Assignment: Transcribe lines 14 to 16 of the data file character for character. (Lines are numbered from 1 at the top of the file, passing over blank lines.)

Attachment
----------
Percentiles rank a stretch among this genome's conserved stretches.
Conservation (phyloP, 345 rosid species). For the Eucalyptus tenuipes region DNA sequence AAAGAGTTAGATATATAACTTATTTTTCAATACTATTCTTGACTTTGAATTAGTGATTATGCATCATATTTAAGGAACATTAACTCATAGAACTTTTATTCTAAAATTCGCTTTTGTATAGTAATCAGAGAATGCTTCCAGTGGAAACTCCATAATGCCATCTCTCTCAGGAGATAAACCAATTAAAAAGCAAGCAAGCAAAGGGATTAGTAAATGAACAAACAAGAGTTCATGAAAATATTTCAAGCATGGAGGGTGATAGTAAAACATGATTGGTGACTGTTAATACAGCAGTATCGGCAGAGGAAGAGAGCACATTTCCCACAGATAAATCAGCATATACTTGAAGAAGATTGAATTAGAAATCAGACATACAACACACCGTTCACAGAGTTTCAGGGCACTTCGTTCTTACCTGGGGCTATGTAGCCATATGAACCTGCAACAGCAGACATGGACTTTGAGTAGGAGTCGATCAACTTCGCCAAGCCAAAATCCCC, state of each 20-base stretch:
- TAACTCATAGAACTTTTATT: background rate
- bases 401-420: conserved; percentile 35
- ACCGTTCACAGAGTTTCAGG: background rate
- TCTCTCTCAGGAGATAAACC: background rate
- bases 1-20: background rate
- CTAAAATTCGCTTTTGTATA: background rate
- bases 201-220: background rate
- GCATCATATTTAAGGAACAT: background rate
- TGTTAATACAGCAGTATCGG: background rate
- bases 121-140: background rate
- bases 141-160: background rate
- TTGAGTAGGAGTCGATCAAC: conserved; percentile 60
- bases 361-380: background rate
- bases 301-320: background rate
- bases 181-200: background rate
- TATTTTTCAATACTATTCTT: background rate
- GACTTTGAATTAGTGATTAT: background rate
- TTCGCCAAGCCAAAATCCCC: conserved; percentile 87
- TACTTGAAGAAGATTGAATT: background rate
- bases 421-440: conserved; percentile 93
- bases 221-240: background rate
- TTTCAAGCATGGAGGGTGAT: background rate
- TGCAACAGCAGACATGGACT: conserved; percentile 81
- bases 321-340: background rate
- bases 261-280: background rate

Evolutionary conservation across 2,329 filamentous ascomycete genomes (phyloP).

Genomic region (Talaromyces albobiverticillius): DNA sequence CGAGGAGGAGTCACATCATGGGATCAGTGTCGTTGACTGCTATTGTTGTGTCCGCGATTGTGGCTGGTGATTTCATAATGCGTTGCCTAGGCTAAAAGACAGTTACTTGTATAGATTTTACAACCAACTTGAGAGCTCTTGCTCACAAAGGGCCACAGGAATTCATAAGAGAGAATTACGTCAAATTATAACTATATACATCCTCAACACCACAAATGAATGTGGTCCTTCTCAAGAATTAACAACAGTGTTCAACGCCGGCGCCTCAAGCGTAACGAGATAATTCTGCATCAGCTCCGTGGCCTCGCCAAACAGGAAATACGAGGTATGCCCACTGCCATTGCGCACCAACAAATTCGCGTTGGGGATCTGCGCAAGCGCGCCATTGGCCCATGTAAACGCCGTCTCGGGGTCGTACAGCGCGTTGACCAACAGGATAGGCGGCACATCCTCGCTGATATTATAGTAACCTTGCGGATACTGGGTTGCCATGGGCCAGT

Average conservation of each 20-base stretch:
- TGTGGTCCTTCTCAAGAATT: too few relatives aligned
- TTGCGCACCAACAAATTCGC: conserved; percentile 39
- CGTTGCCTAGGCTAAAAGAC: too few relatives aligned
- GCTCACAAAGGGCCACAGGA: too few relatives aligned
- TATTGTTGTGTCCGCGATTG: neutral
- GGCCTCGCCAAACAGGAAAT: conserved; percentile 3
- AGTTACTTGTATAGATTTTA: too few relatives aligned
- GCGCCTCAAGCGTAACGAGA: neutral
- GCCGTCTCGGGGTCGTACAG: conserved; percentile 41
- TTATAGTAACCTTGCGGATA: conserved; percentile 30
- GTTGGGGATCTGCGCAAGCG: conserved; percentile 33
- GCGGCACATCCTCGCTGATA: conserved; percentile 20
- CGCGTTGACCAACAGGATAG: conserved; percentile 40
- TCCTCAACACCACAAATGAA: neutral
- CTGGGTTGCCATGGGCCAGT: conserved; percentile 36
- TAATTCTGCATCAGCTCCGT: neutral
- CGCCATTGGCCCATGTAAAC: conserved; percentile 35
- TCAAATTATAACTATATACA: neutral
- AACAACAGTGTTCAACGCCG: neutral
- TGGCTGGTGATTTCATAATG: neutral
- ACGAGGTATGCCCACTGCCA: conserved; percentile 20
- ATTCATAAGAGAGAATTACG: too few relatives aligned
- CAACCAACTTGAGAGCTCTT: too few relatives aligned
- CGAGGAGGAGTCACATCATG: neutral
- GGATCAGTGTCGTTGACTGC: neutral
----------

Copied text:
- TTGAGTAGGAGTCGATCAAC: conserved; percentile 60
- bases 361-380: background rate
- bases 301-320: background rate